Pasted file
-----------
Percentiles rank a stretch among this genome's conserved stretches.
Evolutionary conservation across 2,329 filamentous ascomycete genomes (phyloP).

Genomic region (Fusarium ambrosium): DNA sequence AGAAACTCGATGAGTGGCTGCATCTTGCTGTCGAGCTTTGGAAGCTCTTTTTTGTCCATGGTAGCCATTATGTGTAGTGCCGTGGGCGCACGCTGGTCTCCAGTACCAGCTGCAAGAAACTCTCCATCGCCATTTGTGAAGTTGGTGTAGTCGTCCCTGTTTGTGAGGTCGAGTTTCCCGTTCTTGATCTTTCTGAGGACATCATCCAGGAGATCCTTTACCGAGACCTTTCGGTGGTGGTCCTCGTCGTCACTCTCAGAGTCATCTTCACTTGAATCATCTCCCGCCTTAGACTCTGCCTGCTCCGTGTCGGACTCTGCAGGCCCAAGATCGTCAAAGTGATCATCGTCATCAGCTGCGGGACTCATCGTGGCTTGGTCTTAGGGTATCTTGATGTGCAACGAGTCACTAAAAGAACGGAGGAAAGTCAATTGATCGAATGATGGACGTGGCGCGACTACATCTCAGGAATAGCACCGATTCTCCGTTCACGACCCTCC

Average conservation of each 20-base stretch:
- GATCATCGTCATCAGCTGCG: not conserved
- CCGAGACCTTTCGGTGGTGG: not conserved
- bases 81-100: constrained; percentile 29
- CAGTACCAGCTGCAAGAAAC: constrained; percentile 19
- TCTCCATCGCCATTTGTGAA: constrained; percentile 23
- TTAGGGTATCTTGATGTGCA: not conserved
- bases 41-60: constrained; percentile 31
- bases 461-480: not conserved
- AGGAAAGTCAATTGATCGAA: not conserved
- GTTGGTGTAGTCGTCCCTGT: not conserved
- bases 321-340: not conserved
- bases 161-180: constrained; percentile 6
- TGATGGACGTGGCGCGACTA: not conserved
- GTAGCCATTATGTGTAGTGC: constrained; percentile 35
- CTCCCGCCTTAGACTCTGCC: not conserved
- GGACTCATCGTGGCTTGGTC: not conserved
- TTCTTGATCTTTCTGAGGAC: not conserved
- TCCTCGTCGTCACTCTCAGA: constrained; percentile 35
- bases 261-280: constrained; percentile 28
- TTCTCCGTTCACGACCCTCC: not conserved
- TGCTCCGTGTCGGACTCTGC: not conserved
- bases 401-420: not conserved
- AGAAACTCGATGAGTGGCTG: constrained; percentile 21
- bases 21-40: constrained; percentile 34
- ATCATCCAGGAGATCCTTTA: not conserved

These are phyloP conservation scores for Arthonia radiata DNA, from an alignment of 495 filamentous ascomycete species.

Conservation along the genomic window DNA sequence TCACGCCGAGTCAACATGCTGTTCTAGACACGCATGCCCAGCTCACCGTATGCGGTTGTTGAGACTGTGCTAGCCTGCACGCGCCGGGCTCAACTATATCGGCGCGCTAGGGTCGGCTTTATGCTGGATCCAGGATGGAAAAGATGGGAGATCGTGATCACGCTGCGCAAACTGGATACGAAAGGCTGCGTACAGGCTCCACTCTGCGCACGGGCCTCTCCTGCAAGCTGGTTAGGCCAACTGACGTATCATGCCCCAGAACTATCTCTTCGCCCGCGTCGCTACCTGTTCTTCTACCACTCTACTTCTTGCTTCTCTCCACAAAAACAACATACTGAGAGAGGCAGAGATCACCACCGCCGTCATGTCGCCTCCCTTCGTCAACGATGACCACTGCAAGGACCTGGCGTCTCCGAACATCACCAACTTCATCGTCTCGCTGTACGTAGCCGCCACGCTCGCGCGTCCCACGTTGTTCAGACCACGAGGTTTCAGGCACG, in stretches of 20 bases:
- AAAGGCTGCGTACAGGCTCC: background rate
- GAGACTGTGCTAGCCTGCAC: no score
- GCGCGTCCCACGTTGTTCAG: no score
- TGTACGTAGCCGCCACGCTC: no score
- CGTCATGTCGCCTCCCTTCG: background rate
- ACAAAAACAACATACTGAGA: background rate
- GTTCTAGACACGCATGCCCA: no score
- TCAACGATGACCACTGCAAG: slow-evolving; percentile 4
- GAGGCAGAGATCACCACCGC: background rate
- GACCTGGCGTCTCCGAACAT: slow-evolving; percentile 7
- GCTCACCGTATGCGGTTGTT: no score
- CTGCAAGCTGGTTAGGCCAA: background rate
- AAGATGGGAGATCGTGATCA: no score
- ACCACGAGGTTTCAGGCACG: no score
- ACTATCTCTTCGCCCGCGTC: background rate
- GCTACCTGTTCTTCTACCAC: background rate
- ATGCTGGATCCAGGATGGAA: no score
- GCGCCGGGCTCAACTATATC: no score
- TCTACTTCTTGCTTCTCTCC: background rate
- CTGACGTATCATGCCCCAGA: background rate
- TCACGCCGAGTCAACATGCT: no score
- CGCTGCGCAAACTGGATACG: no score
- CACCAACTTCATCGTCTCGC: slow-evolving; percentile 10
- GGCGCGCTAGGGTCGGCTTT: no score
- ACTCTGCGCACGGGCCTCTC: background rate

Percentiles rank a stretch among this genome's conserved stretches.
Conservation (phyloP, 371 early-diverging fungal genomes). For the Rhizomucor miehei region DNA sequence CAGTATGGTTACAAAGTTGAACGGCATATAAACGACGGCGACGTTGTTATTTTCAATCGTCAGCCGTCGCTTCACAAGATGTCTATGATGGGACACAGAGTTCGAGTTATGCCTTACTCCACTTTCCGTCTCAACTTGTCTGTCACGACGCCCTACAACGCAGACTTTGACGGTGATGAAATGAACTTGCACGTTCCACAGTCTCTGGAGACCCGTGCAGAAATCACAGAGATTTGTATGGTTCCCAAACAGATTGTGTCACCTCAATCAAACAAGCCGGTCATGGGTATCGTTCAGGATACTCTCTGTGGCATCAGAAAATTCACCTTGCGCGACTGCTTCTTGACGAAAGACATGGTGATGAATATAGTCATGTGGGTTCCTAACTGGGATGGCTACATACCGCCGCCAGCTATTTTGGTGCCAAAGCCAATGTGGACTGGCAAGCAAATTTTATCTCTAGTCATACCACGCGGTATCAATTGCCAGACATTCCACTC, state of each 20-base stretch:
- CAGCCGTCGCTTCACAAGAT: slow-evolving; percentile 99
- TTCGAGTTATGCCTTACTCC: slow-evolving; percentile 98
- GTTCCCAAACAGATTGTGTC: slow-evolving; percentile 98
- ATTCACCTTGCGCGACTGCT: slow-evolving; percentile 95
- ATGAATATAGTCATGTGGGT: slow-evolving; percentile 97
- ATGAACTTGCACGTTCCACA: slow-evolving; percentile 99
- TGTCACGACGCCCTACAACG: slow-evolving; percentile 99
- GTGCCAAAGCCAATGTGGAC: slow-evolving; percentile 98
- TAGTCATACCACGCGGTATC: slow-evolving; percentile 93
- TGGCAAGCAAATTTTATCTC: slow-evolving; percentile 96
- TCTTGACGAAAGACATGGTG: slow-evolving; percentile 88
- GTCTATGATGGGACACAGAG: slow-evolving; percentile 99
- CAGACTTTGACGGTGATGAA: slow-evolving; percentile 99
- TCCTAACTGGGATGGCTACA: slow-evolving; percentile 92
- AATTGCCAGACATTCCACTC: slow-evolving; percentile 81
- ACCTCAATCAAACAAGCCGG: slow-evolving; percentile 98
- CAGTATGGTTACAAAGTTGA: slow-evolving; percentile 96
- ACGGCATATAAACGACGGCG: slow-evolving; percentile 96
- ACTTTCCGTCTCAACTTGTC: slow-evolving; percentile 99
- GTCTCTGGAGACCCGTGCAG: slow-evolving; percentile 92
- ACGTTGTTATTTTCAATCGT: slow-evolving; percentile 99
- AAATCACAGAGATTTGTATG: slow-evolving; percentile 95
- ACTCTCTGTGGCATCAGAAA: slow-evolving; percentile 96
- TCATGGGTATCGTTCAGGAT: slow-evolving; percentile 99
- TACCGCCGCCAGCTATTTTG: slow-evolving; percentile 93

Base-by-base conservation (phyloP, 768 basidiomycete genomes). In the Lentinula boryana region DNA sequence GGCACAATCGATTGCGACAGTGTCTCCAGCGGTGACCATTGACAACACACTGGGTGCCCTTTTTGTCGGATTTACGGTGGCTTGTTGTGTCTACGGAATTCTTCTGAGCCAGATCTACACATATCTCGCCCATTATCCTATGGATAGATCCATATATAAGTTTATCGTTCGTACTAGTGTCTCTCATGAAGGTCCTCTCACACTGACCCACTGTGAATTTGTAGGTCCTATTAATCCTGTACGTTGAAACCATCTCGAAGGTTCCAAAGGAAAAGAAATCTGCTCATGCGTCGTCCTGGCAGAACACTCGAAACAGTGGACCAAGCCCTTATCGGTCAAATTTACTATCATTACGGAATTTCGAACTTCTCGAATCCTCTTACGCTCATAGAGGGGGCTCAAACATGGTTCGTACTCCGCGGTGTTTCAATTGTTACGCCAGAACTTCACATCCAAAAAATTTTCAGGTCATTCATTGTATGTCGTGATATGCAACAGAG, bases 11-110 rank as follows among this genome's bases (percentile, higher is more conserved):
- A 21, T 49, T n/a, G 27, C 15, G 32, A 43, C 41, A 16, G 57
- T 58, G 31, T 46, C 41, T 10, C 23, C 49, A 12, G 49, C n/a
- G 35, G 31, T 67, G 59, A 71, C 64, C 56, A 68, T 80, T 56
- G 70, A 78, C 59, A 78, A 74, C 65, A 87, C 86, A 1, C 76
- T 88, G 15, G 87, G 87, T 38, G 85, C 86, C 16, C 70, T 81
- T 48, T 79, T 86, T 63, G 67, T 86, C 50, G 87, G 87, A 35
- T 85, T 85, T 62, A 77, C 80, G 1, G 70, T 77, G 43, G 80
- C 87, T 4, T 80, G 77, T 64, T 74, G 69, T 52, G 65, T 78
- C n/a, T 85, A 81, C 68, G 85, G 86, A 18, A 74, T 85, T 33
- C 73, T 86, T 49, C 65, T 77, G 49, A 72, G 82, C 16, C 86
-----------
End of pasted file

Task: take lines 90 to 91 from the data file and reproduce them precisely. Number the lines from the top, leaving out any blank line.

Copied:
- T 48, T 79, T 86, T 63, G 67, T 86, C 50, G 87, G 87, A 35
- T 85, T 85, T 62, A 77, C 80, G 1, G 70, T 77, G 43, G 80